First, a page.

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      We thank Dr. Watanabe for his comment but respectfully disagree that our approach was “inadequate.”
      While coronary revascularization is an important consideration when examining associations with outcomes after myocardial infarction, we intentionally did not include it in the estimation of the propensity score, which was used to balance baseline characteristics between men and women, because revascularization is not a baseline characteristic but, rather, a future event.
      • Austin PC.
      An introduction to propensity score methods for reducing the effects of confounding in observational studies.
      Moreover, adjusting for revascularization in models predicting outcomes is problematic because of confounding by indication (ie, the selection of patients for coronary intervention vs medical management only is largely influenced by the severity of myocardial infarction and by coronary anatomy, which ultimately determines the clinical outcome).
      The benefit of an invasive strategy in women with non-ST-elevation acute coronary syndrome remains somewhat unclear. Despite an overall benefit for patients treated with revascularization in the FRISC II and RITA 3 trials,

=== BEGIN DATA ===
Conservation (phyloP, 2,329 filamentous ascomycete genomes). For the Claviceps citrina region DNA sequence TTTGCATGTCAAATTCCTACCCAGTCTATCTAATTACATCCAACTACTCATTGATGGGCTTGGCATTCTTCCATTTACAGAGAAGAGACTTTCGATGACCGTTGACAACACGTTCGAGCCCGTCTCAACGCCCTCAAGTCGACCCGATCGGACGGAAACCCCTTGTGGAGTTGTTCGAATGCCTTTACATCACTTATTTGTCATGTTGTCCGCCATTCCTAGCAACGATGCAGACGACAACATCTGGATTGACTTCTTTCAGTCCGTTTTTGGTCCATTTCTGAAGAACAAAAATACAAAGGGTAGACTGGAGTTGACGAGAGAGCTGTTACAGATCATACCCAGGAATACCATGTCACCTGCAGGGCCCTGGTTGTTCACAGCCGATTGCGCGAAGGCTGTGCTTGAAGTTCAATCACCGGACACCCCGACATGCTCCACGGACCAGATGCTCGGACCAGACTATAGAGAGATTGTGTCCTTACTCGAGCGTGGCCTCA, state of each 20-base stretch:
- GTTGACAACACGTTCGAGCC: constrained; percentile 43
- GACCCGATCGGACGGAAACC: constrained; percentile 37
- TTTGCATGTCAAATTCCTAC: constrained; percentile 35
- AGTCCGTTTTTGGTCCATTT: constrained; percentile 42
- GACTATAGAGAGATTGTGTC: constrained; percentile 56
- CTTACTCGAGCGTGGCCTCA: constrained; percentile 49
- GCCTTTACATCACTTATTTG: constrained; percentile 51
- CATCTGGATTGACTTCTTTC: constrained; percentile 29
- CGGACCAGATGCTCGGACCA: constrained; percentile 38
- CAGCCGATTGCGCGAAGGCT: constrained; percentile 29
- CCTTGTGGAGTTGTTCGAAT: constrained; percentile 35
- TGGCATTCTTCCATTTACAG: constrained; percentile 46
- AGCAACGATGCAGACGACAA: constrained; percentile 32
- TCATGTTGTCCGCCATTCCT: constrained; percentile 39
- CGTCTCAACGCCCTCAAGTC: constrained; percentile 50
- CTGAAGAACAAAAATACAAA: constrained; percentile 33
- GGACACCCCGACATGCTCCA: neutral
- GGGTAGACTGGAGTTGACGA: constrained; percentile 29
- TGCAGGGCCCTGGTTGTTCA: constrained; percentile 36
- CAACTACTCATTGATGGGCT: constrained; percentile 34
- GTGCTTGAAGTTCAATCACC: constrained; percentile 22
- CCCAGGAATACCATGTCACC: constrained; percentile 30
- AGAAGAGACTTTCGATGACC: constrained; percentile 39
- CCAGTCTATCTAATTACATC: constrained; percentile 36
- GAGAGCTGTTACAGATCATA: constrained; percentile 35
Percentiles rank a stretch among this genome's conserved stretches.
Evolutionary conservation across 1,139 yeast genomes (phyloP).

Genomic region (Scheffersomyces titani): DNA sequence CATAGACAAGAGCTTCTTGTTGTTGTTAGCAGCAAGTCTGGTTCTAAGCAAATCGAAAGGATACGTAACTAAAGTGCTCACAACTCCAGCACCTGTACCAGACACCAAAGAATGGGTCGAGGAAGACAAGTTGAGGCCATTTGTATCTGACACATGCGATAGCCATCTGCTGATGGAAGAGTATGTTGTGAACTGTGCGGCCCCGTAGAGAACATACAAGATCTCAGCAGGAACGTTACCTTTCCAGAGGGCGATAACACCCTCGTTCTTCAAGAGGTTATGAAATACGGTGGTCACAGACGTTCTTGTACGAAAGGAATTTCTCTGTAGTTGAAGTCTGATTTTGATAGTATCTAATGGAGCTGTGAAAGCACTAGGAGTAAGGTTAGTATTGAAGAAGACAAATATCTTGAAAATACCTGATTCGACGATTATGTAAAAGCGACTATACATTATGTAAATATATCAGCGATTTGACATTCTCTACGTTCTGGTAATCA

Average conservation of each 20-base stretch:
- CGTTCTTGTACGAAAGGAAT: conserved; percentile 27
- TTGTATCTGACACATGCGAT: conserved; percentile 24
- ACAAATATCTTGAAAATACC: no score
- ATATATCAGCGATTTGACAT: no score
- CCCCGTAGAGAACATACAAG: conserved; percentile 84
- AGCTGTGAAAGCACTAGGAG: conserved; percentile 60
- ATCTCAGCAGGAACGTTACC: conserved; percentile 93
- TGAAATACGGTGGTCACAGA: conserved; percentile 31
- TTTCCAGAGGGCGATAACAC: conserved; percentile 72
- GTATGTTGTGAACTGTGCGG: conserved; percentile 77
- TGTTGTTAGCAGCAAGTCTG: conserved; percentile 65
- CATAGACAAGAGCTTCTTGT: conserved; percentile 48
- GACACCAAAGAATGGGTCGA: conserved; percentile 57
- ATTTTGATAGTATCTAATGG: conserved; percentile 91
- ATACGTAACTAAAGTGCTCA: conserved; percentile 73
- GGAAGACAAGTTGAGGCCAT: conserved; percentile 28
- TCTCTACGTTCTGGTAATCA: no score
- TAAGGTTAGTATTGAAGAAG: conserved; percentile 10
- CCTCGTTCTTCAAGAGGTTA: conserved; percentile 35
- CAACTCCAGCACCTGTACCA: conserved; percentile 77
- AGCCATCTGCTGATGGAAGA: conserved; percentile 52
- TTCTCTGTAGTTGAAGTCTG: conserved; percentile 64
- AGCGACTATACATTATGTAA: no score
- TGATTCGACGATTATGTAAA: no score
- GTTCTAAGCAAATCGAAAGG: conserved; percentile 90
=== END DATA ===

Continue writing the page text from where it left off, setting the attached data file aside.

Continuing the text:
• Mehta SR
      • Cannon CP
      • Fox KA
      • et al.
      Routine vs selective invasive strategies in patients with acute coronary syndromes: a collaborative meta-analysis of randomized trials.
      subgroup analyses showed that revascularization may be associated with a higher risk of death or myocardial infarction in women.
      • Lagerqvist B
      • Safstrom K
      • Stahle E
      • Wallentin L
      • Swahn E.
      Is early invasive treatment of unstable coronary artery disease equally effective for both women and men? FRISC II Study Group Investigators.
      ,
      • Clayton TC
      • Pocock SJ
      • Henderson RA
      • et al.
      Do men benefit more than women from an interventional strategy in patients with unstable angina or non-ST-elevation myocardial infarction? The impact of gender in the RITA 3 trial.
      A meta-analysis by O'Donoghue et al
      • O'Donoghue M
      • Boden WE
      • Braunwald E
      • et al.
      Early invasive vs conservative treatment strategies in women and men with unstable angina and non–ST-segment elevation myocardial infarction: a meta-analysis.
      found that both men and high-risk women have a comparable benefit from an invasive strategy in non-ST-elevation acute coronary syndrome for reducing the odds of death, myocardial infarction, or rehospitalization with acute coronary syndrome. In contrast, an invasive strategy does not appear to substantially benefit low-risk women and may potentially increase the risk of death or myocardial infarction, possibly because of an increased prevalence of nonsignificant epicardial coronary artery disease and different coronary physiology. A more recent large prospective, multicenter myocardial infarction registry has shown that in-hospital revascularization after acute myocardial infarction, as well as female sex, were independent predictors of rehospitalization for acute coronary syndrome.